Strategic Sealift Officer Program
Question: You said that there was a medical physical examination, a fitness test, and an oral interview. Who administers these tests and where would I have to go to take them?
Answer: The Department of Defense Medical Examination Review Board (DODMERB) Physical examination can be done with a doctor in your area that is approved to perform them. We would start you an account on the DODMETS website so you could find a qualified doctor and schedule the appointment. This should be done during your senior year of high school, as soon as you have decided to apply to SSOP. The fitness test and interview are administered by the SSOP active duty staff on the Cal Maritime campus in Vallejo, CA and can be scheduled anytime after you have been accepted and paid a tuition deposit at CSUM.
Question: Is there a GPA requirement to enter or stay in the program?
Answer: There is no official minimum GPA to be selected into the SSO Program. The minimum GPA to maintain good standing in the SSO Program at Cal Maritime is 2.50. Anything less than a 2.00 will result in academic probation and possible Leave of Absence status with the potential for disenrollment from the program. Disenrollment can result in payback of student incentive pay recieved from the Maritime Administration.
Question: The SSOP is only available to students in USCG license track degrees (MET, FET, ME). What happens if I enter the program, and later decide to switch majors?
Answer: If you decide to change your major to an non-license track degree you will no longer be eligible for the program and may have to pay back any student incentive pay that you received.
Question: After graduation from Cal Maritime, I would like to serve as an active duty commissioned officer, as opposed to becoming a Reserve Naval Officer. Can I enter this program with the intention of becoming active duty?
Answer: While it is not a guarantee, committing to the SSO Program can lead to an active duty naval officer commission when you graduate. Once fully participating in SSOP, you have until the end of your junior year to decide if you would like to apply for an active duty commission. If your grades, interview, physical fitness, leadership potential, verbal and written communication skills, and recommendations are strong, then your chances for getting selected can be good. If you are then selected for active duty, you would not have to reimburse MARAD for any of SIP (5 years of avtive service will fulfill the obligation).
Question: What is the difference between SSOP and NROTC?
Answer: NROTC offers a full college scholarship and is designed to commision naval officers into active duty service. SSOP is a program designed to commission naval reserve officers. Through SSOP you are eligable for student incentive pay from the Maritime Administration of $4000 per semester (for a maximum of eight semesters).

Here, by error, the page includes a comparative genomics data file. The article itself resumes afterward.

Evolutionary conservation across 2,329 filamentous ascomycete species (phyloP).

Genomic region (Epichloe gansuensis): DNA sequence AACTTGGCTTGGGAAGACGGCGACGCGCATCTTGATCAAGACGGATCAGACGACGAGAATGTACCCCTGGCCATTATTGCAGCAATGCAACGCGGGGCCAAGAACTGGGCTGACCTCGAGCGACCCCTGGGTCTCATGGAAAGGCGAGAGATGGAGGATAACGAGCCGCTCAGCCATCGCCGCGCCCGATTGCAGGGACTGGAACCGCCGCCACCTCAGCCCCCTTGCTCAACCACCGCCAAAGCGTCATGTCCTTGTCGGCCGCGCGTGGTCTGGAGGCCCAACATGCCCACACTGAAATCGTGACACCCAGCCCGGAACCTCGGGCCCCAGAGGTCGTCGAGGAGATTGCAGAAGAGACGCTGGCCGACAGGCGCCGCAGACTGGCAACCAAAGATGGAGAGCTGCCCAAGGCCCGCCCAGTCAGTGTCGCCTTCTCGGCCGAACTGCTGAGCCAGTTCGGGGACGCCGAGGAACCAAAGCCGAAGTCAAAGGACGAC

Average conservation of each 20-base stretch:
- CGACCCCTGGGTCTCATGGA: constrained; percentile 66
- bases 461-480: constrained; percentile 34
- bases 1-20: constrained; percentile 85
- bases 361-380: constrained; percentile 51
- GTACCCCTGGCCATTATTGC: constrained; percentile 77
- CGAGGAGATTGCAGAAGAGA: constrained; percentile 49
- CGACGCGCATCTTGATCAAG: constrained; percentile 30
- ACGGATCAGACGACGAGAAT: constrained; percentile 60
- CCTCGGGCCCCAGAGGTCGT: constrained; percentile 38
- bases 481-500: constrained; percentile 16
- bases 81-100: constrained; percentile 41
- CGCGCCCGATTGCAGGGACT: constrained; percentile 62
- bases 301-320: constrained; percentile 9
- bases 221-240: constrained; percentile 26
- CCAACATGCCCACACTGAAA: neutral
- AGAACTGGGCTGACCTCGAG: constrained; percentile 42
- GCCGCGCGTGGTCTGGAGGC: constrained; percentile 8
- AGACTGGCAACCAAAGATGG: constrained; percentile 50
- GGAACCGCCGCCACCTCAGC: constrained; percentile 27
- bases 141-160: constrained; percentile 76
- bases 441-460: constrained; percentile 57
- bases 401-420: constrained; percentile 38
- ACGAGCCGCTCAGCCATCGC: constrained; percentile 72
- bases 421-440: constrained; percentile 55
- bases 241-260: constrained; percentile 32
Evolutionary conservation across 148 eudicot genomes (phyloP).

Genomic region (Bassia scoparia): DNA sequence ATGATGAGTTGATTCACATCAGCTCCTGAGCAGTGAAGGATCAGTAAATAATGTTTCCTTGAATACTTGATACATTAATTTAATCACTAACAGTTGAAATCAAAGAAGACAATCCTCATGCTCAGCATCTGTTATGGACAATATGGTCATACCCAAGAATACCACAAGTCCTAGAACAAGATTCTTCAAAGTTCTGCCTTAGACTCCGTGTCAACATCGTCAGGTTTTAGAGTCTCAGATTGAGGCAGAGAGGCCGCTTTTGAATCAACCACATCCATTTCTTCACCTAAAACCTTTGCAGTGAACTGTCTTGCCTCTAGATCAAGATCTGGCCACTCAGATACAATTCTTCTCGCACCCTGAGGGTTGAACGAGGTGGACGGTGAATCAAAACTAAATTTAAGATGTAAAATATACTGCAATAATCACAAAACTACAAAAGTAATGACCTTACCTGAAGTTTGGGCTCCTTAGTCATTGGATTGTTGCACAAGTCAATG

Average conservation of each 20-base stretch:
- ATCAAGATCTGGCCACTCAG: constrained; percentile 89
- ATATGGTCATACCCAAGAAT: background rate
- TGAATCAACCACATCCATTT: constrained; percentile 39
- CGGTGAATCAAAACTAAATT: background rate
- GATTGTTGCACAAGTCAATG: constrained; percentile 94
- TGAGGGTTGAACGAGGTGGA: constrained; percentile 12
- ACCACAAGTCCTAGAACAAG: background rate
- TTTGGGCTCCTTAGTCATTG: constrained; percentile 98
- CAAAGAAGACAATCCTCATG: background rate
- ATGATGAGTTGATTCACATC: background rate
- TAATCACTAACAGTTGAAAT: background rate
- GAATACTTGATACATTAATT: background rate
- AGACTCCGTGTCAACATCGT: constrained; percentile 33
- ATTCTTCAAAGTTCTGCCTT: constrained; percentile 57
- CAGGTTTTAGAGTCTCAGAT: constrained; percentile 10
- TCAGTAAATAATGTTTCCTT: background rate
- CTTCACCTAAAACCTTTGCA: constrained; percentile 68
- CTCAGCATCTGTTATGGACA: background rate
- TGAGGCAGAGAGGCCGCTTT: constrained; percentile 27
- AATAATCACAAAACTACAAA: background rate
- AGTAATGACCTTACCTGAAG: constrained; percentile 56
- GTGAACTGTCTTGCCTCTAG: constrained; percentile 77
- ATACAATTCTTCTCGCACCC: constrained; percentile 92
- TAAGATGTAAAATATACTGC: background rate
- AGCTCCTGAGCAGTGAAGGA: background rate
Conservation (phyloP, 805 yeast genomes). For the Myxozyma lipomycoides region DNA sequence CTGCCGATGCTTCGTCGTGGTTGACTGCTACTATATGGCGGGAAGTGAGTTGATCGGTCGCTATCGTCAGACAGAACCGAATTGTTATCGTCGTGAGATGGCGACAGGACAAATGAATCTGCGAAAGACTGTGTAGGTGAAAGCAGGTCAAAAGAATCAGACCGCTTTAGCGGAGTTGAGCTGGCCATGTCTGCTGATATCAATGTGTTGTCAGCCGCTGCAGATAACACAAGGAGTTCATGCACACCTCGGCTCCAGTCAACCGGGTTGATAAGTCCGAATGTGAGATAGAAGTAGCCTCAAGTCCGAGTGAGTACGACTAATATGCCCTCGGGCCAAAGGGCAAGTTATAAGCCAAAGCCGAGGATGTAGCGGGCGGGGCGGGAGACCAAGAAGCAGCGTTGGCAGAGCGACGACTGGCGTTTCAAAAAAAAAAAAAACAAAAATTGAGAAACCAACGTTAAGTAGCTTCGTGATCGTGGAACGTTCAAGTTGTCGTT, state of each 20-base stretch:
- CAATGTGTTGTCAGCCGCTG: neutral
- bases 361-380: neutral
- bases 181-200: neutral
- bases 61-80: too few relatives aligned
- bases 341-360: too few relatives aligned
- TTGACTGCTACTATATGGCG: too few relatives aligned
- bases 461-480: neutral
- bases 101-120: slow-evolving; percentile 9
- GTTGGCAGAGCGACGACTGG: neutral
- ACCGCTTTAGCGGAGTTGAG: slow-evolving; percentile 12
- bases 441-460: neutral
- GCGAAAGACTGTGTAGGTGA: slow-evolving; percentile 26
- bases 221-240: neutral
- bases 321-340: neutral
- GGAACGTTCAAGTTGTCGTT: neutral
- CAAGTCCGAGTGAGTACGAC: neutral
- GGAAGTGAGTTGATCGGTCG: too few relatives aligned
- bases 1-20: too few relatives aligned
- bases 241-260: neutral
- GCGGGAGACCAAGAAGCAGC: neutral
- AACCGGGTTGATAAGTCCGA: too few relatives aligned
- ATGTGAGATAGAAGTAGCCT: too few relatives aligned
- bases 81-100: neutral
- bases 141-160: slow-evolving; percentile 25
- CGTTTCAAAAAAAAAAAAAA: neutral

Question: What are the duties and responsibilities after I graduate and I am commissioned as a Strategic Sealift Officer?
Question: What are some of the activities a midshipman can expect to participate in as part of the unit?
Answer: SSOP activities are very similar to NROTC. Naval Science Labs (MIL-LAB) are conducted once a week, early Wednesday mornings. For each lab, the unit may be inspected and drilled. Physical training is conducted once or twice each week. Classes in naval science will be taught. The unit may also conduct community service events. Midshipmen now have the opportunity to take part in the Ready Reserve Fleet, based off in the SF Bay Area. Midshipmen can receive more sea time, a small pay, make new contacts, and learn more about Ready Reserve Fleet industry.
Question: What are the extra courses I would need to complete to be eligible to receive a reserve commission in the SSOP?
Answer: You would have to complete 4 courses prior to graduation: NSC-100 (Naval Science for the Merchant Mariner Officer), NSC-200 (Naval Science for the Merchant Marine Reservist I), NSC-400 (Leadership and Ethics), and NSC-450 (Advance Midshipman Naval Training (required every semester)).
Question: You said I had to meet all the physical qualifications before I am offered an official acceptance to the program. What all does that include?
Answer: The physical requirements are 3 fold. First, there is a Department of Defense Medical Examination Review Board (DODMERB) medical physical that needs to be completed with an approved doctor. This should be completed prior to high school graduation. (you do not have to commit to SSOP to complete this requirement). Next, you must meet height and weight standards. Finally, there is a physical fitness assessment that needs to be completed on campus under supervision of the active duty staff, after you have been accepted to Cal Maritime. The test consists of sit-ups (maximum performed in two minutes), push-ups (maximum performed in two minutes), and then a timed 1.5 mile run. You must achieve a "good" or better in each area to qualify. The standards can be found at http://www.navy-prt.com/. You do not have to be committed to the program to complete these requirements.
Question: How can I get started?
Answer: Contact Ms. Antonia Vasquez at 707-654-1266 or via email at firstname.lastname@example.org. Or feel free to stop by the naval science department on campus at any time to speak with Ms. Vasquez or one of the lieutentants, they are more than happy to sit down with with you and answer any further questions.